I guess you never know what’s going to happen when you head out on “tour”, but this one in particular had all the ingredients for a screenplay writing itself as we went, some type of rockumentary or hard luck movie. Not much comes easy when you and four other guys pile into a Chevrolet Suburban, which for all intent and purposes turns into your home for the coming weeks. Yeah, you know, five grown men, well, “grown” might be exaggerating a bit, after all. I don’t know that anyone in our Suburban would admit to having “grown up” yet; we’re all under-developed enough to live in a sport utility vehicle for 3 weeks. Oh yeah, we didn’t live in the Suburban the entire stretch, we decided that we’d skip sleep for two nights and take a detour to Alaska on the big bird. After we had plotted a course from Colorado to California and then back across to Chicago, Cleveland, Pennsylvania, West Virginia, Ohio, Indiana and Michigan, we got a call from our new found friend Jim Stearn about being part of Salmonstock 2011 in Ninilchik, AK, which would be a music festival designed to raise awareness and funds to stop the Pebble Mine on the Kenai Peninsula. We all decided that any chance to go to Alaska is always welcomed and the fact that we could go and play music and be part of a good cause would make it all worthwhile despite having to skip a couple of nights sleep.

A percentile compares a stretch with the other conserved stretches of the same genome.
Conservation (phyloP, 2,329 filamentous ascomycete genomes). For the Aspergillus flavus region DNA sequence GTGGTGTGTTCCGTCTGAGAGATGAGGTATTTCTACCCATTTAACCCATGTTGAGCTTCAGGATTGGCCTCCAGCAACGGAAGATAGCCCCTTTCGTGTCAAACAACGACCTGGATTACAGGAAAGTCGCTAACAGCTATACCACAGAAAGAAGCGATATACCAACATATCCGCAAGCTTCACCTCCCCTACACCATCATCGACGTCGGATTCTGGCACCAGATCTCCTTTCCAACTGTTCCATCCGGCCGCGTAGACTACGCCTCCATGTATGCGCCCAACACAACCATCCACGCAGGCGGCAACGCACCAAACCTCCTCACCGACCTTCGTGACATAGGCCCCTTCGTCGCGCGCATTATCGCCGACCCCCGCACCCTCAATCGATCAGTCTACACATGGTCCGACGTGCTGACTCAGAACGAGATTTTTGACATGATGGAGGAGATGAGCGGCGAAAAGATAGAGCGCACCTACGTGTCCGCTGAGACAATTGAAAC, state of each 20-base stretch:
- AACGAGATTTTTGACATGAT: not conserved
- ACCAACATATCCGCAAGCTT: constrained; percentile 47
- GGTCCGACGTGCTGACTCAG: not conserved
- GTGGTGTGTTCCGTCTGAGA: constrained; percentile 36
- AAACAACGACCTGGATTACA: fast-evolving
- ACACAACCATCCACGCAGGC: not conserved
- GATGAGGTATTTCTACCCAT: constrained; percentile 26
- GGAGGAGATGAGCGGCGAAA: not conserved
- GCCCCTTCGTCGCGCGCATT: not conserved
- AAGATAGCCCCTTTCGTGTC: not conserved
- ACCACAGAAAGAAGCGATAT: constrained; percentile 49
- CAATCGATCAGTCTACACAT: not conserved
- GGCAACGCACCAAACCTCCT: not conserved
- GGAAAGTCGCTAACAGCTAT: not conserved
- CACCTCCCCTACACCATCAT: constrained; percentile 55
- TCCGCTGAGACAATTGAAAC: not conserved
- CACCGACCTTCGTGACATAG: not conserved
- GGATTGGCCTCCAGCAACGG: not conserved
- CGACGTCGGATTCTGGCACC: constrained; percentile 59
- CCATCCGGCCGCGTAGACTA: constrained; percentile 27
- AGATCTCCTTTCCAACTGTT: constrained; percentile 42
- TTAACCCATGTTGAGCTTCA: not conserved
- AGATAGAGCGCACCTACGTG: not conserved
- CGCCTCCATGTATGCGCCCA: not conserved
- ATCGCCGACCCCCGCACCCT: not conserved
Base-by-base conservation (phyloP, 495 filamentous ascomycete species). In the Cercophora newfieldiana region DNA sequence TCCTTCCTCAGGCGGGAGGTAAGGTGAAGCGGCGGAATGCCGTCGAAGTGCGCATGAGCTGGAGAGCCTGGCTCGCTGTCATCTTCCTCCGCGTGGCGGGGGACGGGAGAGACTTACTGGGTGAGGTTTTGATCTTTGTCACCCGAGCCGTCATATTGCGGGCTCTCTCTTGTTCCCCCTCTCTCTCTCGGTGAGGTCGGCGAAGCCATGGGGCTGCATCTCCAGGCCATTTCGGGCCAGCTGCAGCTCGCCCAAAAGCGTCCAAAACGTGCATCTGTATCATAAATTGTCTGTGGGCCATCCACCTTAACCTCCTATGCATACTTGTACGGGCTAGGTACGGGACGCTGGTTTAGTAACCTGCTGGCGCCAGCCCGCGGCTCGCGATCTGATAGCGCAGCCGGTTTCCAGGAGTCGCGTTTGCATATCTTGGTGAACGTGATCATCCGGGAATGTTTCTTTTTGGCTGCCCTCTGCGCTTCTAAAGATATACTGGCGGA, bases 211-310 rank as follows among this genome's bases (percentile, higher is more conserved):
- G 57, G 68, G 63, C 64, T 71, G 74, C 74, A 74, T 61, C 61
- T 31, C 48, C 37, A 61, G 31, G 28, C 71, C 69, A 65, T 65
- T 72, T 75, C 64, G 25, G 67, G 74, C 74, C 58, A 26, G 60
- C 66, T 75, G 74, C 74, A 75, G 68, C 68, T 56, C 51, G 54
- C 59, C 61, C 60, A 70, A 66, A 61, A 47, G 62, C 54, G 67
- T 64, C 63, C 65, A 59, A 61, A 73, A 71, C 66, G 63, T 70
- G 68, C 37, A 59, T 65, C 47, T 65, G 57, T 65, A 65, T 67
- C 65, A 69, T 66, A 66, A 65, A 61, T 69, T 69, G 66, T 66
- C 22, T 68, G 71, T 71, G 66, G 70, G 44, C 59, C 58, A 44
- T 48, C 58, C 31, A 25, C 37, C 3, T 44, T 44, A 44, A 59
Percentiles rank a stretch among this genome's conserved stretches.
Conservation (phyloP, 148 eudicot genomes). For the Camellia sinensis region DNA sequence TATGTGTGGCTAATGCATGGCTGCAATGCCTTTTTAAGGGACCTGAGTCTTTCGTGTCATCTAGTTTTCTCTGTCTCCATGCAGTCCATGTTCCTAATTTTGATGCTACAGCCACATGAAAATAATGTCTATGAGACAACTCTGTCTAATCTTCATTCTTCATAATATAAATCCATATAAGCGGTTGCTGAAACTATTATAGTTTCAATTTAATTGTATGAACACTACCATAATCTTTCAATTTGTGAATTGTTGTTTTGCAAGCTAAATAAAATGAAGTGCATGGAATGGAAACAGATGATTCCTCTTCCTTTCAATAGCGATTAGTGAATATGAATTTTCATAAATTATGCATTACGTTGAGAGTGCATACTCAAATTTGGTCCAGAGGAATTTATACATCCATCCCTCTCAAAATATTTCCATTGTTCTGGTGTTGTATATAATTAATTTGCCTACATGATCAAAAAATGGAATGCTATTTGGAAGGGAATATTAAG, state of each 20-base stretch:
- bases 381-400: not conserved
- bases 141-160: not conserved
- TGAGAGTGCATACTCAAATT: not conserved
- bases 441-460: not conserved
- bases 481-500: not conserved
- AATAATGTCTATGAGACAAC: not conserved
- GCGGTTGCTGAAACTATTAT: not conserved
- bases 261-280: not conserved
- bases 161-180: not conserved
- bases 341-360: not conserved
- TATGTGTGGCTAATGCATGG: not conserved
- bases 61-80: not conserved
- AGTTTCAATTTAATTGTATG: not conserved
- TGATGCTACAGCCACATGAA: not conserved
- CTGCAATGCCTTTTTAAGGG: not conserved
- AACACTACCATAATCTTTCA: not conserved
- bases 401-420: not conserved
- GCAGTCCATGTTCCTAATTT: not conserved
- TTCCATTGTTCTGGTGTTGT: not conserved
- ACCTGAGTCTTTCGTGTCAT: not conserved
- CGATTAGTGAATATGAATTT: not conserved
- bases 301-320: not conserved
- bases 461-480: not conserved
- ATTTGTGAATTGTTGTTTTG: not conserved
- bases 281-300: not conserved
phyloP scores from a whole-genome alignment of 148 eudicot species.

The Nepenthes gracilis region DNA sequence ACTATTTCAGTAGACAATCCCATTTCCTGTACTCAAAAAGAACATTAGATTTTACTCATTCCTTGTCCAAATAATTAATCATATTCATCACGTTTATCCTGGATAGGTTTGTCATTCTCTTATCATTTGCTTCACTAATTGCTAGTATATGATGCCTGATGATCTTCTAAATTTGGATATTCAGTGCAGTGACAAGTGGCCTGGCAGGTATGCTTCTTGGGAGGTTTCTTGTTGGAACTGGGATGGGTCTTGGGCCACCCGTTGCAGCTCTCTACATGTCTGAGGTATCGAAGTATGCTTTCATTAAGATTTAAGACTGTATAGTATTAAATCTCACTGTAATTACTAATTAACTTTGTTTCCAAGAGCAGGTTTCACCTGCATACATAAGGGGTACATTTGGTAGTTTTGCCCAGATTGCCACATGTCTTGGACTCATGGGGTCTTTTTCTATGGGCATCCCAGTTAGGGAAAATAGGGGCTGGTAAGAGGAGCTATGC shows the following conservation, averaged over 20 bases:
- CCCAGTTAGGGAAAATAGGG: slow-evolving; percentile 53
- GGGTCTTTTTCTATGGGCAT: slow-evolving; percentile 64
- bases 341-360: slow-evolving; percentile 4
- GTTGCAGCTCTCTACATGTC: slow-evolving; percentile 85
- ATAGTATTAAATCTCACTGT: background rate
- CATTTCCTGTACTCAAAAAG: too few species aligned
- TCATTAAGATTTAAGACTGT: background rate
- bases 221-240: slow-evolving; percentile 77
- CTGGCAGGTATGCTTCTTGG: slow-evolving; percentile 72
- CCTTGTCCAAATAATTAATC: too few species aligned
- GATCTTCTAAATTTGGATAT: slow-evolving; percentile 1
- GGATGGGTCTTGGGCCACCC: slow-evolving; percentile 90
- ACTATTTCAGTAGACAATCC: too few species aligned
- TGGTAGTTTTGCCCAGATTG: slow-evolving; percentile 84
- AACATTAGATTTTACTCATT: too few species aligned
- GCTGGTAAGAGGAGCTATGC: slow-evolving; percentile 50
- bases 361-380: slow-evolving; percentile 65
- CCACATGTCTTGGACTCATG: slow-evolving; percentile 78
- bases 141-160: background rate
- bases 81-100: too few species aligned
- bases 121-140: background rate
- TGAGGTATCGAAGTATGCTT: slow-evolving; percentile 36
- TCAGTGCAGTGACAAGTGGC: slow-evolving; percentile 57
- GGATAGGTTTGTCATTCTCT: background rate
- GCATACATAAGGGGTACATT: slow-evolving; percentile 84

Kick off your shoes. Let your toes find the floorboards as you shake off the weight you’ve been carrying around. Press play. Shuffle around maybe even twirl once or twice. No one is watching. It’ll do you good.
If you experience playback problems, pop over to the 8tracks mix page and it should play fine.
Great American Taxi keyboardist-singer Chad Staehly brings us another tale from GAT’s recent travels.
We had been thinking there needed to be a John Hartford music festival for quite some time so when we heard that John Hotzie was putting one together with the Dillman family at the legendary Bill Monroe Music Park in Bean Blossom, IN, we didn’t even bother asking what they wanted to pay us. We were going to be there regardless.